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EXCLUSIVE- Fixing the NHS front door: Daisy Cooper calls for increased pharmacy investment

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Cooper pushes for increased investment in community pharmacy, calls for closing tax loopholes to raise funds 

“We need to fix the front door to our NHS by investing in community pharmacy,” asserts Daisy Cooper as more and more pharmacies “worry about the future of their business.”

Reflecting on the challenges faced by pharmacists during the pandemic, she emphasised their pivotal role in launching vaccination schemes across communities and the larger role pharmacies play in complementing traditional NHS facilities.

Cooper recalls her collaboration with local pharmacies in St. Albans, where she worked hand in glove with them to address challenges faced by pharmacists to obtain information from NHS England regarding protocols and procedures.

She told Pharmacy Business reporter that she had to work out something “hand in glove to help them get those vaccinated schemes up and running, as pharmacies were desperate to take part in the vaccination scheme” in her constituency.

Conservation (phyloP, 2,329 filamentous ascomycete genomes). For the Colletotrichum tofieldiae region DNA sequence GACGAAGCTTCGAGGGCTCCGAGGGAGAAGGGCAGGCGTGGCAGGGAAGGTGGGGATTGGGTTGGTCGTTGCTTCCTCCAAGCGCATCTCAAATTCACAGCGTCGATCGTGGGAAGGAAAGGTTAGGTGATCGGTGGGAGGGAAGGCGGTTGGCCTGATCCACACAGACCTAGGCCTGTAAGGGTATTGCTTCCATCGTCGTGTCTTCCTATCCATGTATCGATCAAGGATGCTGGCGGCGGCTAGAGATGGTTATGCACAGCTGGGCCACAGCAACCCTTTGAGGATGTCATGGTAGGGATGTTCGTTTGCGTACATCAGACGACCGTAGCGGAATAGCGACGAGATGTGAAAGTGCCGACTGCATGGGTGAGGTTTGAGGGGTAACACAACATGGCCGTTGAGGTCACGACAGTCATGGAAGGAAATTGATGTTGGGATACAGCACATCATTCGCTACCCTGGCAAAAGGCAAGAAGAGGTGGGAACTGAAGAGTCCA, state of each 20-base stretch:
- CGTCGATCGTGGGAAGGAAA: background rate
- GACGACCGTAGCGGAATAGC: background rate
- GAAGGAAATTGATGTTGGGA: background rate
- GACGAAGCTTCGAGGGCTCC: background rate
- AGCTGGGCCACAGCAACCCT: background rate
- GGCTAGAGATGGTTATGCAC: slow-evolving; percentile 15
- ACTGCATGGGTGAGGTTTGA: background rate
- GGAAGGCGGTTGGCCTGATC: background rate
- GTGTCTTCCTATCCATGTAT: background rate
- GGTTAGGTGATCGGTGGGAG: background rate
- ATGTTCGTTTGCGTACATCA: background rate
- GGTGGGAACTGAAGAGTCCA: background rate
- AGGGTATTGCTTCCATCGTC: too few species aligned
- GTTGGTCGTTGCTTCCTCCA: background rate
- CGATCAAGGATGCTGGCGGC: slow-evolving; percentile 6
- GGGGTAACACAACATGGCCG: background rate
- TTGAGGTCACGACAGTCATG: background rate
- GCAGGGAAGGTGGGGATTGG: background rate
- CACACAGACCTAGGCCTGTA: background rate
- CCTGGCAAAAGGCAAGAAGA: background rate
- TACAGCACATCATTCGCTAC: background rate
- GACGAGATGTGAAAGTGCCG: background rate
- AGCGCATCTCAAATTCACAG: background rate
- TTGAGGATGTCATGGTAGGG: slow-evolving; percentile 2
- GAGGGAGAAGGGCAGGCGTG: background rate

Describing their unique selling point (USP), Cooper emphasised the convenience and immediacy of pharmacies located in high street areas and warned that pharmacy closures “should be a real wake up call for the government.”

More than 1008 community pharmacies closed down in 2023 compared with 2015, according to a report from the Company Chemists’ Association (CCA).

Cooper expressed concern over the increasing closure of pharmacies, attributing it to financial constraints and staffing shortages despite the indispensable role of community pharmacies as accessible healthcare hubs.

Elected MP in St Albans since 2019, Cooper is the deputy leader of the liberal democratic party and a prominent figure in healthcare discourse who recently expressed her support for the Fight4Pharmacies campaign.

In an exclusive interview with Pharmacy Business, Cooper, addressed concerns about the need to invest in community pharmacies, and the need for collaborative solutions to restore public confidence in the healthcare system stating that “the front door to the NHS is broken.”

She emphasised the critical role of pharmacies, GPs, and dentists as the frontline of the NHS, stressing that neglecting their investment leads to increased pressure on hospitals, longer wait times for patients and crumbling pharmacy businesses.

Amidst the staff shortages and underfunding of several pharmacies which provide “walk-in health advice” or act as “healthcare centres on the highstreets,” Cooper said:

“We could be asking pharmacists to do more to provide more consultations, if we could free up their time from doing things they don’t always have to be doing.”

“We need to be looking at our workforce as a whole and saying how do we maximize the use of the skills and experience of the entire workforce in that area and maximize their use of time,” she continued.

“Plenty of red tape” frustrating pharmacists